Finally, one cannot leave Istanbul without capturing its amazing street art. In contrast with Amman, where graffiti was just writing on the wall, Istanbul has embraced its local talented street artists and allowed its walls to be decorated into murals of humourous commentary. No wonder Istanbul has made it on several top lists for places to appreciate street art.
When reading up about Turkish baths, I was a bit weary and skeptical. Not that I have any issues with my body (thankfully, once you hit your thirties, you can't give two craps about who sees you naked), but the idea of someone bathing and scrubbing you down seems all a bit...medieval. Bathing is such a personal thing, so when it was suggested that I try a hamami, I got the juvenile giggles. My friend Sandy, recommended an amazing bath called the Kiliç Ali Pasa and told me that we needed to enjoy this place to its fullest. My friend Sandy is rarely wrong with her travel recommendations, so we booked as a #TreatYoself moment at the end of our two week trip.
One thing to note - if you're traveling as a guy/girl, this hamami does single sex sessions only during the day. Women are first from 10 to 4, men start in the evenings from 430 onwards. As conservative as that sounds, it really does make the experience better that you're not worrying about the opposite sex seeing you in your birthday suit.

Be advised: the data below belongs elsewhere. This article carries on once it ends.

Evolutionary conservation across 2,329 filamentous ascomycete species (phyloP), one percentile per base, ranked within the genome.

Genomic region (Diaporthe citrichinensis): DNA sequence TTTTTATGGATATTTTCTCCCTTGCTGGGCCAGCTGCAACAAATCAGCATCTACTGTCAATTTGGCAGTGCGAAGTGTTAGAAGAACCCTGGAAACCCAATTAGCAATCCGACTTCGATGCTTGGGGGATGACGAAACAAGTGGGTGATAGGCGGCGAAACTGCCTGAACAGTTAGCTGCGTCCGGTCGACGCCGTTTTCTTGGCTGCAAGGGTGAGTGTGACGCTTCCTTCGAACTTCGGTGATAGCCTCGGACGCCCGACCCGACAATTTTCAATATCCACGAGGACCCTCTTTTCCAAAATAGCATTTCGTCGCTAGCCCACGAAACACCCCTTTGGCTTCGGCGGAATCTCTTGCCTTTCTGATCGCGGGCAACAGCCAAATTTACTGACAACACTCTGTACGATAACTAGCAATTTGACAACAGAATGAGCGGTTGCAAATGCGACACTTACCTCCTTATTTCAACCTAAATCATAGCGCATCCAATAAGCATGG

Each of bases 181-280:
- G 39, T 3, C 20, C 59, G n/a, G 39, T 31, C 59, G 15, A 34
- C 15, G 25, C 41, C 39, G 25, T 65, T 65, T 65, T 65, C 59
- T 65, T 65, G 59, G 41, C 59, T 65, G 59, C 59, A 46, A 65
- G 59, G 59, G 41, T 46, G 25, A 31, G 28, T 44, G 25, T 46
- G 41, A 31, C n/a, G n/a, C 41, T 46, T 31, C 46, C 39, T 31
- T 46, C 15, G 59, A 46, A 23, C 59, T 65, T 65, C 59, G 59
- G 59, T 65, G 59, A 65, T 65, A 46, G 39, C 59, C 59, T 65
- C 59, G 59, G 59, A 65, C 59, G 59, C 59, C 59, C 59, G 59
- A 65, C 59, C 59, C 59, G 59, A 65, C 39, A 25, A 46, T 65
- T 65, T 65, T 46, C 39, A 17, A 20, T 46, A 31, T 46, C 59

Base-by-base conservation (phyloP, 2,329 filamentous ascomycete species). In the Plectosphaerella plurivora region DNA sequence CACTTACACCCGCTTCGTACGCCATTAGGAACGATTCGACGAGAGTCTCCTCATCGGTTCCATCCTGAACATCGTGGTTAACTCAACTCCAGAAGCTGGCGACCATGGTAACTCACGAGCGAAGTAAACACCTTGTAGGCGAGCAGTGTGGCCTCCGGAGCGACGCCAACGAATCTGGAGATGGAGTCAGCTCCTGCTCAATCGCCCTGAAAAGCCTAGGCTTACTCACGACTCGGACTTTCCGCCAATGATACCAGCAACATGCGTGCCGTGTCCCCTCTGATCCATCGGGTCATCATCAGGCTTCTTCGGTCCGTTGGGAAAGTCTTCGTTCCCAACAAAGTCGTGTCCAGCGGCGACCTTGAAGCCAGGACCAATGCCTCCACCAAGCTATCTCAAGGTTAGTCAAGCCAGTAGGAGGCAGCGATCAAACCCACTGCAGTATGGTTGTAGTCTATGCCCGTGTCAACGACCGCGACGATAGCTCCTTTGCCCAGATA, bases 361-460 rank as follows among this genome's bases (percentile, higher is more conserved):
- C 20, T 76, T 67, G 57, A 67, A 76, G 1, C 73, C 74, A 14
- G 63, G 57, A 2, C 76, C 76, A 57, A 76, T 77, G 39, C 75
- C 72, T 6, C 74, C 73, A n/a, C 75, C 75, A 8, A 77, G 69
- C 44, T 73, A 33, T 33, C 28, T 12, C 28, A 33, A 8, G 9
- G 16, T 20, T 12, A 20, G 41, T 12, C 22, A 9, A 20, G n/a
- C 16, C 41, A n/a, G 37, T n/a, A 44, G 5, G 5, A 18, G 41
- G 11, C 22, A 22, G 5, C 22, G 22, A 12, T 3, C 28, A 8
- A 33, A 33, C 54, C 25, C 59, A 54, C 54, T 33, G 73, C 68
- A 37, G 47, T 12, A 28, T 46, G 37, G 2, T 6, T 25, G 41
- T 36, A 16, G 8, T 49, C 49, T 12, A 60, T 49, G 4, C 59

Your hour session starts with the staff providing you with a cold juice made from dates (mmm...fibre) and showing you to the change rooms in which you're asked to strip down with only a wrap to hid your goodies. Women, from what I was told, go topless and can wear underwear or bathing bottoms to hid the downstairs, where as men are asked to go naked - there was a blush of embarrassment as I had to clarify the point having come prepared with my bathing shorts on.
You're led into the first chamber where you sit beside a marble basin. An attendant asks you to dip your hand into the bowl to see if you're good with the temperature, and the minute you say yes, you are baptised with several douses of water from head to toe. As refreshing as it was, you're caught off guard with the intensity of the splashing. You're then led to a heated marble slab as you recover from breathing in a bit of water during that first cleanse.
After lying down for about 20 minutes on the marble slab, you kind of get a bit stir crazy. As someone who can't keep still for more than 2 minutes, my constant rotation from back to front must have annoyed my neighbours. You're also constantly getting drips of warm water on you from the condensation off the ceilings of the hamami - it kind of reminded me of Hong Kong where you are constantly ducking from air conditioning drippings.